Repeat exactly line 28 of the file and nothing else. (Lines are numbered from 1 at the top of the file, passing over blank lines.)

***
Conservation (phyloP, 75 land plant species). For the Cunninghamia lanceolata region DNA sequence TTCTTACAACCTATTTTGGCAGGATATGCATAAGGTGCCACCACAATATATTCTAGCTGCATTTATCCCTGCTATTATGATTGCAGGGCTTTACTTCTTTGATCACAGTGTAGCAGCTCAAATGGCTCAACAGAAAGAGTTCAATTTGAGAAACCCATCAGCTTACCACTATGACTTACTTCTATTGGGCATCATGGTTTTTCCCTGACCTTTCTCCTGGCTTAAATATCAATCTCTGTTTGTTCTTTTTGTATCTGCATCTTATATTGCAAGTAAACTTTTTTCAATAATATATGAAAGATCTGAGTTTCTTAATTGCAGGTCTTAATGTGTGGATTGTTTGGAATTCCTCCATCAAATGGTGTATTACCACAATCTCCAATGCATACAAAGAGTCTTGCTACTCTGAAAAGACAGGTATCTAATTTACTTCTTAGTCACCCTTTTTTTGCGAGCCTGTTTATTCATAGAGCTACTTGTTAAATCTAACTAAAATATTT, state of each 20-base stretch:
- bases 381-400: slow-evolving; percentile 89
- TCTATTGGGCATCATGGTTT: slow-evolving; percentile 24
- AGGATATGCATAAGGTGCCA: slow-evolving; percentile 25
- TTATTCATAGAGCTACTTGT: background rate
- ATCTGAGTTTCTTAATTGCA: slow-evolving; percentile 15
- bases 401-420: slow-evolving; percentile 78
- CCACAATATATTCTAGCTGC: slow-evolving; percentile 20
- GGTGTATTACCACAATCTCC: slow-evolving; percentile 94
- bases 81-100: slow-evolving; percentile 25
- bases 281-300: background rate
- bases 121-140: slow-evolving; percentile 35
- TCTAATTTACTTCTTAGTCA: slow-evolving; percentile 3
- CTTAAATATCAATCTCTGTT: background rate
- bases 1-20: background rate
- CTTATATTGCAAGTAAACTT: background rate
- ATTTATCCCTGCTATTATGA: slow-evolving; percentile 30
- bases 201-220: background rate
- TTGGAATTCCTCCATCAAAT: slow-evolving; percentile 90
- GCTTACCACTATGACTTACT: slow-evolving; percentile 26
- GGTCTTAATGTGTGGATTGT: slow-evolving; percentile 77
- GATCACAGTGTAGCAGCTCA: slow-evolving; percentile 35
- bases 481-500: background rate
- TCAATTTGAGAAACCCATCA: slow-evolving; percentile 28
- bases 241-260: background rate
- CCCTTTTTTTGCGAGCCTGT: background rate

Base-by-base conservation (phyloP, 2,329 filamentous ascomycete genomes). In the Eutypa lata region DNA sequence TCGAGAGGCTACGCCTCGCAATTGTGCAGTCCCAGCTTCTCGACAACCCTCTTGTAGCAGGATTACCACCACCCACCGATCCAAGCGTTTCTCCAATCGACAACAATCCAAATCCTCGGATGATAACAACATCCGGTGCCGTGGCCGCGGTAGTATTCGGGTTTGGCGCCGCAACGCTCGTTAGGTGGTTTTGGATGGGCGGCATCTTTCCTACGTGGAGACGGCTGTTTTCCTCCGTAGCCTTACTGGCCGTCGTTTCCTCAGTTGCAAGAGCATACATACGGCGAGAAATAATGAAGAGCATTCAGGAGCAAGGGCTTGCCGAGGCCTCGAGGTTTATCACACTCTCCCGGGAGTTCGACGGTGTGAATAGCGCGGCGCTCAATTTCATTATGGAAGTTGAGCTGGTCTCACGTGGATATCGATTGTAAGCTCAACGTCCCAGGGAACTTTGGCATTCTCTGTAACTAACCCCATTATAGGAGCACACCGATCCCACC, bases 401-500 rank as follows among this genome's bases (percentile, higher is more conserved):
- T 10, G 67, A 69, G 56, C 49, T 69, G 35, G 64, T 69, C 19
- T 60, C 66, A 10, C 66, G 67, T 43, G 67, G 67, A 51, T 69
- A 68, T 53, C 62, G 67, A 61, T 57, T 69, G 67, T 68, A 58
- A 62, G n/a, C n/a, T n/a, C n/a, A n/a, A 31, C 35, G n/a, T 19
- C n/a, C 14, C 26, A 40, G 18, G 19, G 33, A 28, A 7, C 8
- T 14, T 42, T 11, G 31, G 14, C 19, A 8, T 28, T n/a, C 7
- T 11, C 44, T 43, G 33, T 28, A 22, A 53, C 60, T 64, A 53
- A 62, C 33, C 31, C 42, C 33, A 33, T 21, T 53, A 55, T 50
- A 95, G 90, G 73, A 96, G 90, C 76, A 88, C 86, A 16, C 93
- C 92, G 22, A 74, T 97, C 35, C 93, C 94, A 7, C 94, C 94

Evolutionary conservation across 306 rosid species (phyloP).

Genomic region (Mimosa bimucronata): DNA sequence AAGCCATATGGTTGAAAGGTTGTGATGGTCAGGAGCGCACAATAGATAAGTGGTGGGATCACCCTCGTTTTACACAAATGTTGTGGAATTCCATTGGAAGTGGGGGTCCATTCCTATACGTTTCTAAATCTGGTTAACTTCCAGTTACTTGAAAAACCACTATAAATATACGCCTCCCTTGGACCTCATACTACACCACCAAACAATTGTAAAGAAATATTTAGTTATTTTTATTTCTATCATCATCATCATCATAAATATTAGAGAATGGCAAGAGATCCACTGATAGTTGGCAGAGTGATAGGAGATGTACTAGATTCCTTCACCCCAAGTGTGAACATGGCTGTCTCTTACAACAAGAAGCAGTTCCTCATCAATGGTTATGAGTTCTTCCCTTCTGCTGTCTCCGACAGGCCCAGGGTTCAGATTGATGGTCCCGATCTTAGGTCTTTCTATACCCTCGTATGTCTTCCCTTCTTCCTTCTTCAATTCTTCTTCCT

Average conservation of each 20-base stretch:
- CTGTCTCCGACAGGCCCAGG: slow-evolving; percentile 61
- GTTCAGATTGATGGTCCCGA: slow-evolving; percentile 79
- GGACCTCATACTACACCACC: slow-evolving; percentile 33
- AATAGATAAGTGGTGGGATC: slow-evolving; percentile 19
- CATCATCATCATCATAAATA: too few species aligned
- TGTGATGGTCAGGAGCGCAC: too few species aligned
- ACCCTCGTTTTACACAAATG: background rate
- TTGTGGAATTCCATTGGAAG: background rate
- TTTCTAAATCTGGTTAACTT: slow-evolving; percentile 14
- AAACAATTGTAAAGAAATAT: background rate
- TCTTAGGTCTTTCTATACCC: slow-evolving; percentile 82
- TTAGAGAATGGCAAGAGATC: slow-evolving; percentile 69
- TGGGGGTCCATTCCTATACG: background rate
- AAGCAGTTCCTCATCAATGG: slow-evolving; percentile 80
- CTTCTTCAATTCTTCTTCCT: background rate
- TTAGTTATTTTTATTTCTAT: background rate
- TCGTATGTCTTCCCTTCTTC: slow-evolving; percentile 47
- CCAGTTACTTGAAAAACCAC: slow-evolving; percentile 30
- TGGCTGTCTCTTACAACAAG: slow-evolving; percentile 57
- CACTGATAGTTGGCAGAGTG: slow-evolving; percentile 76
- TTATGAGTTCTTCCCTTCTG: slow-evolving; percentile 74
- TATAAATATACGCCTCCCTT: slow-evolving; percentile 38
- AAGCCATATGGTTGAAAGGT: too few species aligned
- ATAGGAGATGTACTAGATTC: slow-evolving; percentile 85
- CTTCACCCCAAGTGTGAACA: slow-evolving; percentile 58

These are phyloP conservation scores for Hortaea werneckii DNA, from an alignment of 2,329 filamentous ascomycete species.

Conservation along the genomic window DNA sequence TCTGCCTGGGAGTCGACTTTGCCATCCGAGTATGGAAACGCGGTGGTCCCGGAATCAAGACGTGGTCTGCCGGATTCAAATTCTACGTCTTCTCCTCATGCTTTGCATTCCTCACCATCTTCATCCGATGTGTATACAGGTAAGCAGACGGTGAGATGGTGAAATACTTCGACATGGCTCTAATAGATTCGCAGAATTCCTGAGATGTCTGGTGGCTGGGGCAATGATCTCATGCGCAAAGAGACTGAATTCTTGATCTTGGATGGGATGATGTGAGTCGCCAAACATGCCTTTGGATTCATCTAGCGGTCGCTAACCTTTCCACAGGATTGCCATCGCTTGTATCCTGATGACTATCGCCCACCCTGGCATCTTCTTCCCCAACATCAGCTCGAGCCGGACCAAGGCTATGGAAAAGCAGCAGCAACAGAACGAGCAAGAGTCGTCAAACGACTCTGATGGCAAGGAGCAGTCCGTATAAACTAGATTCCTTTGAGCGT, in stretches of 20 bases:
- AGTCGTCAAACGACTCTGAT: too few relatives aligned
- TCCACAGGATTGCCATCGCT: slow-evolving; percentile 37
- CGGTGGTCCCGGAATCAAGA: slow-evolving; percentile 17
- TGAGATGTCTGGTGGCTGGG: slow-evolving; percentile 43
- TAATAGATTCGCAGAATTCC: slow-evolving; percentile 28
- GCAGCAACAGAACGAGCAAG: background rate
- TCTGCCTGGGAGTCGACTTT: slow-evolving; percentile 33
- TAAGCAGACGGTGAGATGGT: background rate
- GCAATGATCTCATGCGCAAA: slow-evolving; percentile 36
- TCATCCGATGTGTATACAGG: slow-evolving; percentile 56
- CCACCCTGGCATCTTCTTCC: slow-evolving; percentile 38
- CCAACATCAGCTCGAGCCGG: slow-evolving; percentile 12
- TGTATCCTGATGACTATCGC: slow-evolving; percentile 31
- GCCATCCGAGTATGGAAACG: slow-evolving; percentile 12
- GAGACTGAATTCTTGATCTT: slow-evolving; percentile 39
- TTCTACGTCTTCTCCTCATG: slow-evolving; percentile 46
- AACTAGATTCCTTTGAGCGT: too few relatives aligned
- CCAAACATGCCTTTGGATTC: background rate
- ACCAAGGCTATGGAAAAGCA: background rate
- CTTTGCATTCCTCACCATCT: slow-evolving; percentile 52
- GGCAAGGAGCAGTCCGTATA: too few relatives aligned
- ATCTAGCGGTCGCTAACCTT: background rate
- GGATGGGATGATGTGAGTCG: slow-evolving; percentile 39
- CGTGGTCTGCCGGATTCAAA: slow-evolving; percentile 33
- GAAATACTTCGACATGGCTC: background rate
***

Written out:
- T 10, G 67, A 69, G 56, C 49, T 69, G 35, G 64, T 69, C 19